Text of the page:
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Regenerative medicine: is the grow-your-own organ era just around the corner?

news editor10 June 2013

pencil-iconWritten by Emily Burns, who attended a lecture by Professor Martin Birchall (UCL Ear Institute) at the Cheltenham Science Festival, entitled ‘Regenerative Medicine: Where will we be in 50 years?’

Mouse heart showing position of coronary arteries

Mouse heart showing position of coronary arteries.

What happens if a newt’s leg is cut off? Or a gecko’s tail auto-amputated?

The cells simply multiply to grow back into exactly what was missing. If a flatworm were cut in two, the two halves would both become new flatworms.

Unfortunately for humans, this incredible ability to self-regenerate was lost several branches ago on the evolutionary tree. As such, we definitely don’t have the ability to grow a new leg, or a new heart.

We have to rely on skin grafts and organ transplants, with common risks of rejection, infection and multiple complications. However, according to Professor Mark Birchall and Dr Felicity Mehendale, our regenerative future is just around the corner.

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Innovations in Cardiovascular Science: ‘The more I learn, the more I learn how little I know’

news editor8 May 2013

Front cover photo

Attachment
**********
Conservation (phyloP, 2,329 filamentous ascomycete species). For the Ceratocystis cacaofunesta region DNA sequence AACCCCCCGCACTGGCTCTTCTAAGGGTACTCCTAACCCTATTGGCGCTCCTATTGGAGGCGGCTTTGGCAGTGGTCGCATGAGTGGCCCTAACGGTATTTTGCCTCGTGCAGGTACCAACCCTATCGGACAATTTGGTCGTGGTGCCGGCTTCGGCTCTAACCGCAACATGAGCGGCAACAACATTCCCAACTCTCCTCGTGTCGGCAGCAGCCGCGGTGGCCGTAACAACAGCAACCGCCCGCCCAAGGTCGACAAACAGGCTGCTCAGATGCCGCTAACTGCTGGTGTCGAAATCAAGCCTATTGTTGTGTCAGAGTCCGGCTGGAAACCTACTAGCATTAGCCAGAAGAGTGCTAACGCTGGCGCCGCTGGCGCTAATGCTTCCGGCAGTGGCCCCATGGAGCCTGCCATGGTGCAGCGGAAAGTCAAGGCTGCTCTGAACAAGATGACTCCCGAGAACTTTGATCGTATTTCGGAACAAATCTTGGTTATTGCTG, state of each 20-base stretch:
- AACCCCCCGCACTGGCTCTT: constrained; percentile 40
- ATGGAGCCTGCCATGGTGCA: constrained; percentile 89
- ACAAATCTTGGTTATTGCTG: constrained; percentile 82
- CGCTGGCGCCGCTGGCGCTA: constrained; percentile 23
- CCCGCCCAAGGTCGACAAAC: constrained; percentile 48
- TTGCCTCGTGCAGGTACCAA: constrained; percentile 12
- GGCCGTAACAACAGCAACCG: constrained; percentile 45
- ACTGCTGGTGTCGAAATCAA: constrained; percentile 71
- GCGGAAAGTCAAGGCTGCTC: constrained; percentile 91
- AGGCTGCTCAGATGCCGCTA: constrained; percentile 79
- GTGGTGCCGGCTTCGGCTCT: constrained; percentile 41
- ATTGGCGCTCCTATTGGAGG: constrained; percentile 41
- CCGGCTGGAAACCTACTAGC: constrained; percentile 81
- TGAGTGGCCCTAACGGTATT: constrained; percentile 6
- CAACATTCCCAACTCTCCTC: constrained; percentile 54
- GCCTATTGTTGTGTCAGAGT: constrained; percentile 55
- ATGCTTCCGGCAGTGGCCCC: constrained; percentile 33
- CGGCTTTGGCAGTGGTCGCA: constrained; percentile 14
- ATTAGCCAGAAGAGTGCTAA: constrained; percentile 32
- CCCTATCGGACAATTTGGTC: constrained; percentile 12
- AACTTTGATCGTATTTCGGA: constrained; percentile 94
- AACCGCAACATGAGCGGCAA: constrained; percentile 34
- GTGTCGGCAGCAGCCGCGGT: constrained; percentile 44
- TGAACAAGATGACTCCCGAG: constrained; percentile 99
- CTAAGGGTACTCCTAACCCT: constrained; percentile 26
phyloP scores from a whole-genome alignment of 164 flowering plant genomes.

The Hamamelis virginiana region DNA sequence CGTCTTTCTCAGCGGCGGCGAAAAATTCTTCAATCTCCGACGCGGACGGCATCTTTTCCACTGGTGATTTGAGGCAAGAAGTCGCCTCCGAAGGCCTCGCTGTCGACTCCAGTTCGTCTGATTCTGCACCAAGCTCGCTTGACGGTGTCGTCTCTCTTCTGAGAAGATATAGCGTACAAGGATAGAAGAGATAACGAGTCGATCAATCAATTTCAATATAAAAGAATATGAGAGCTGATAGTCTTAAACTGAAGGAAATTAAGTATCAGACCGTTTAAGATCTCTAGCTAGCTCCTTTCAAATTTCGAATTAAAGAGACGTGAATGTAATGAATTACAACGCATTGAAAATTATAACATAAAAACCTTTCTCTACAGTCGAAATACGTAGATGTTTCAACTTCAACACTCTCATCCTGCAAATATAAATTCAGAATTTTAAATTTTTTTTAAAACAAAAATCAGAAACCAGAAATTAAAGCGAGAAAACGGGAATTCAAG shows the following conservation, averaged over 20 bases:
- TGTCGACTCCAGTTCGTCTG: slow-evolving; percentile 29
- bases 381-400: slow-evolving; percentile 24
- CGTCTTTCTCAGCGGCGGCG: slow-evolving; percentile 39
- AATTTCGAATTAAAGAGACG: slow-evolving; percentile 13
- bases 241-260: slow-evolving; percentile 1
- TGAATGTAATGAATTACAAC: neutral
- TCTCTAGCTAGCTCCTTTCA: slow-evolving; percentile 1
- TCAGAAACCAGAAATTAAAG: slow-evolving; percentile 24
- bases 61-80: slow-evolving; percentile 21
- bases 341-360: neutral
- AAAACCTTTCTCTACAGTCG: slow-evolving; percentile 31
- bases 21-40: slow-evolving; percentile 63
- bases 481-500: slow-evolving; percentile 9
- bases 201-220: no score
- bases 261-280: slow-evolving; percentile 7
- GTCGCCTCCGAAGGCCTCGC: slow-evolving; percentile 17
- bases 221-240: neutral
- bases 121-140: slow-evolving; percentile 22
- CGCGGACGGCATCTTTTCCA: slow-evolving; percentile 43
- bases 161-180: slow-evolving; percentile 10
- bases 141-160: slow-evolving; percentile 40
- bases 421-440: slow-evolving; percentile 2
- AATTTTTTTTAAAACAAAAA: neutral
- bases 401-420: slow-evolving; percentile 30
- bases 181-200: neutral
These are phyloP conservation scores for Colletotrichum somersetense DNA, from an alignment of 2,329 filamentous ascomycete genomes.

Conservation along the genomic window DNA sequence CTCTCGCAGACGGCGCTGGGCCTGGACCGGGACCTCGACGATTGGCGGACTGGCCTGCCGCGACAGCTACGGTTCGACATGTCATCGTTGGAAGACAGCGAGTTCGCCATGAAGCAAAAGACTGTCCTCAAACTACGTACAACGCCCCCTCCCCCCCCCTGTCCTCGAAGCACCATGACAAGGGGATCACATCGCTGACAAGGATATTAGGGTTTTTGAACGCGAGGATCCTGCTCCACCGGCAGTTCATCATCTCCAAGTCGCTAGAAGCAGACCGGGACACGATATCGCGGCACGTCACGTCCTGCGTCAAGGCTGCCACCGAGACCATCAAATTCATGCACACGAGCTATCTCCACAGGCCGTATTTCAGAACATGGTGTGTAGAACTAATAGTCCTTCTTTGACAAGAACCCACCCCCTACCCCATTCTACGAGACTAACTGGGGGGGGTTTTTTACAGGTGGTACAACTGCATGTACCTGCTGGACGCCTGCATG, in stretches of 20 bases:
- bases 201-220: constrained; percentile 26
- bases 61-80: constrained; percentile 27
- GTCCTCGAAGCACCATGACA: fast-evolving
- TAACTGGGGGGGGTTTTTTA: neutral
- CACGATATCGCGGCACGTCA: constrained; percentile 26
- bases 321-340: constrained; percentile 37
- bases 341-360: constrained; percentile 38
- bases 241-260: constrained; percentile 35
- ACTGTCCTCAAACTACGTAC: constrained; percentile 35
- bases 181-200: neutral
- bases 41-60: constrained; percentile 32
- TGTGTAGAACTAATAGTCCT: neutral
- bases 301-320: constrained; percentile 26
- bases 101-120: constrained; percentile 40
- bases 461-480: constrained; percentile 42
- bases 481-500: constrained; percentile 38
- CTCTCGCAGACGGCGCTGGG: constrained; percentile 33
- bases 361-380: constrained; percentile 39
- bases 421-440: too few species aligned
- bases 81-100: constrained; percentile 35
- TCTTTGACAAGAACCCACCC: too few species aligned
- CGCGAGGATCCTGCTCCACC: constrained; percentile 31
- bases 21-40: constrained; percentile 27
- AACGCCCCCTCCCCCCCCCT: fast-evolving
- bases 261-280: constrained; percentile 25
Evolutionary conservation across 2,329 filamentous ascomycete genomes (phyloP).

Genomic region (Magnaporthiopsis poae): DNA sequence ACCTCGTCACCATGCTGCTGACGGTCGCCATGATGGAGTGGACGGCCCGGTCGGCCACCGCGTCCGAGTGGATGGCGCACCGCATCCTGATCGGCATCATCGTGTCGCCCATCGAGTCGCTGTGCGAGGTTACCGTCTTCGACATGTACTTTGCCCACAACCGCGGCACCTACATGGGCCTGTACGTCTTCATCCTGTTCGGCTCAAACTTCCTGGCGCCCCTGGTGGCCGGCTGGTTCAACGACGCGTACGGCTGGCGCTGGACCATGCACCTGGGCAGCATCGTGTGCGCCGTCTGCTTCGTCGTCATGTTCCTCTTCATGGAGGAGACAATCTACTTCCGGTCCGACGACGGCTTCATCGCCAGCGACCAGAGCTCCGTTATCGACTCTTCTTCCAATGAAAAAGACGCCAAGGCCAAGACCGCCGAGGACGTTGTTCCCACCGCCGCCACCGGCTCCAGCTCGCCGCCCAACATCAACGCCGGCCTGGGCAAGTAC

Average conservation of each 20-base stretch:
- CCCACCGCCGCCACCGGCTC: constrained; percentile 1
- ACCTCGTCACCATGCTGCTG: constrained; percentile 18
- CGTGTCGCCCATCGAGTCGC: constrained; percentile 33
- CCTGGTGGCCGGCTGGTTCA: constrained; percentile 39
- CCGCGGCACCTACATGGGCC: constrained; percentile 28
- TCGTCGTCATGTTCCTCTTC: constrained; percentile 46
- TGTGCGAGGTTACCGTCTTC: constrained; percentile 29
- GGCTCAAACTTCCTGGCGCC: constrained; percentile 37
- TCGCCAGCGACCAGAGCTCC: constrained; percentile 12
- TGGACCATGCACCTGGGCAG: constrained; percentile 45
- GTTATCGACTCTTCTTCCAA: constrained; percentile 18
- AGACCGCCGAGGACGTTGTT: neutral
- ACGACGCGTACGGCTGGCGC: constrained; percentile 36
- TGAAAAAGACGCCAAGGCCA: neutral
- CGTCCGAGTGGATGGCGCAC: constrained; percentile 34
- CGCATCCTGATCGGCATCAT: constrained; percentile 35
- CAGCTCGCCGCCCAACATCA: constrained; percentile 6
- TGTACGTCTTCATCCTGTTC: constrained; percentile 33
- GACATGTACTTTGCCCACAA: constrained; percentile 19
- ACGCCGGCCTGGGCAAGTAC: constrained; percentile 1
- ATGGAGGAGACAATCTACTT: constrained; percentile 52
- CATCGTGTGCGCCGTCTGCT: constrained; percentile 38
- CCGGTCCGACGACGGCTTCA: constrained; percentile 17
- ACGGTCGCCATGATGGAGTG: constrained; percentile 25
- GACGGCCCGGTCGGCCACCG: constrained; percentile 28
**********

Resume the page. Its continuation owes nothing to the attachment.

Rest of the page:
pencil-iconWritten by Dr. Sherbano Ali Khan (UCL Institute of Cardiovascular Science MSc student)

Despite significant medical and therapeutic advances in cardiology in recent years, cardiovascular disease remains the biggest killer in the UK and a major cause of mortality and morbidity worldwide.

On Monday 22 April 2013 the UCL Cardiometabolic Science Domain hosted the Innovations in Cardiovascular Science Symposium with the aim of encouraging new interdisciplinary links and collaborations to help tackle this pressing global health issue.

The symposium (which focused on hypertension, heart failure and therapeutic innovation) brought together more than 150 doctors, surgeons and scientists to showcase and discuss some of the cutting-edge research that is currently taking place across UCL, Queen Mary University of London (QMUL) and UCL’s partner hospitals.

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